Generally, these are independent from government regulation. They have their own philosophy which varies between schools, they have their own regulations and they can have their own curriculum. They're generally expensive since parents have to pay for everything, hardware, software, textbooks and whatever else.
They may be accredited by proper associations, but this isn't always the case. Make sure that colleges will actually accept the transcript if you sign up with one that isn't accredited.
Private schools vary in quality levels, some will be a lot better than others. You'll need to ask them a lot of questions before you enroll.
University-based Online High Schools
Some established universities are starting their own online high schools as well - so if you've got your mind set on a particular university, that may be a good way to get in.
Costs and admission policies vary a lot, so be sure to ask about that. Also be sure that it's properly accredited. Some of these schools will allow you to get some college credits while you're finishing high school as well.
Online Charter Schools
If there are charter schools in your state, you might be able to finish high school online for free. Charter schools are government sponsored, but they are not as tightly regulated as public high schools. They are generally accredited properly, and don't charge tuition. You may even get a free computer and internet access if you don't already have it. Be sure to ask the school about their requirements and admission policies, and what subjects they specialize in.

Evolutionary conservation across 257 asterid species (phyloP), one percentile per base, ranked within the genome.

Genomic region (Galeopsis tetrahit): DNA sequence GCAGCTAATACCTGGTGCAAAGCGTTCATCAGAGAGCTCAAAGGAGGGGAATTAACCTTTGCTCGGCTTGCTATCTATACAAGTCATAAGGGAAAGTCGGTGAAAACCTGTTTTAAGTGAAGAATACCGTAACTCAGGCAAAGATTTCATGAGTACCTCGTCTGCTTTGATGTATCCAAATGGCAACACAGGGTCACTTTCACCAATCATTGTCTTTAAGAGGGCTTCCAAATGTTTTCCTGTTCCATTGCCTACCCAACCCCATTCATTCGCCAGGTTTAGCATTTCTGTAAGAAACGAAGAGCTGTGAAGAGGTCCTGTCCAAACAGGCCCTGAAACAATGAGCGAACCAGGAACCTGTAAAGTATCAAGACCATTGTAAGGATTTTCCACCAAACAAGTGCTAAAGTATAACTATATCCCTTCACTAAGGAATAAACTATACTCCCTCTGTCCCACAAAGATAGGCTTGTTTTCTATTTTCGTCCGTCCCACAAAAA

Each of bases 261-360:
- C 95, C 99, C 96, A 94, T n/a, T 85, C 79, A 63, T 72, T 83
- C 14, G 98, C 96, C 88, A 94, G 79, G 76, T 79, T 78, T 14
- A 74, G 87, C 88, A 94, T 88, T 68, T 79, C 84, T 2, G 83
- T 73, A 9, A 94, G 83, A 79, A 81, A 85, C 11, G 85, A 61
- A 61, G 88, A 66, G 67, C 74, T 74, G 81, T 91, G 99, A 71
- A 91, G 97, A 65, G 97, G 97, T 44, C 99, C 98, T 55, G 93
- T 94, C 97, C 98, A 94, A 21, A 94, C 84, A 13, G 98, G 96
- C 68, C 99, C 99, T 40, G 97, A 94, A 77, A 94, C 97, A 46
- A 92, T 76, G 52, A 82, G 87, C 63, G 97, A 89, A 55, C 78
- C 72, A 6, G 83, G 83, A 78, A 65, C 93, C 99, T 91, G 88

Online Public High Schools
Some public high schools have online classes as well. These are also free and accredited properly, just like charter schools. The main difference is that they're more tightly regulated like normal public schools. You might be able to get a free computer and internet from these, but that isn't always the case. Be careful though, some online public schools are meant as an addition to the regular classes, and won't actually give you a diploma. So be sure to ask about that before you sign up.
Join us on: Twitter | FacebookPosted in: Resources by Logan on September 11, 2009 @ 8:03 AM
Tags: Alternatives, Internet, Online Schooling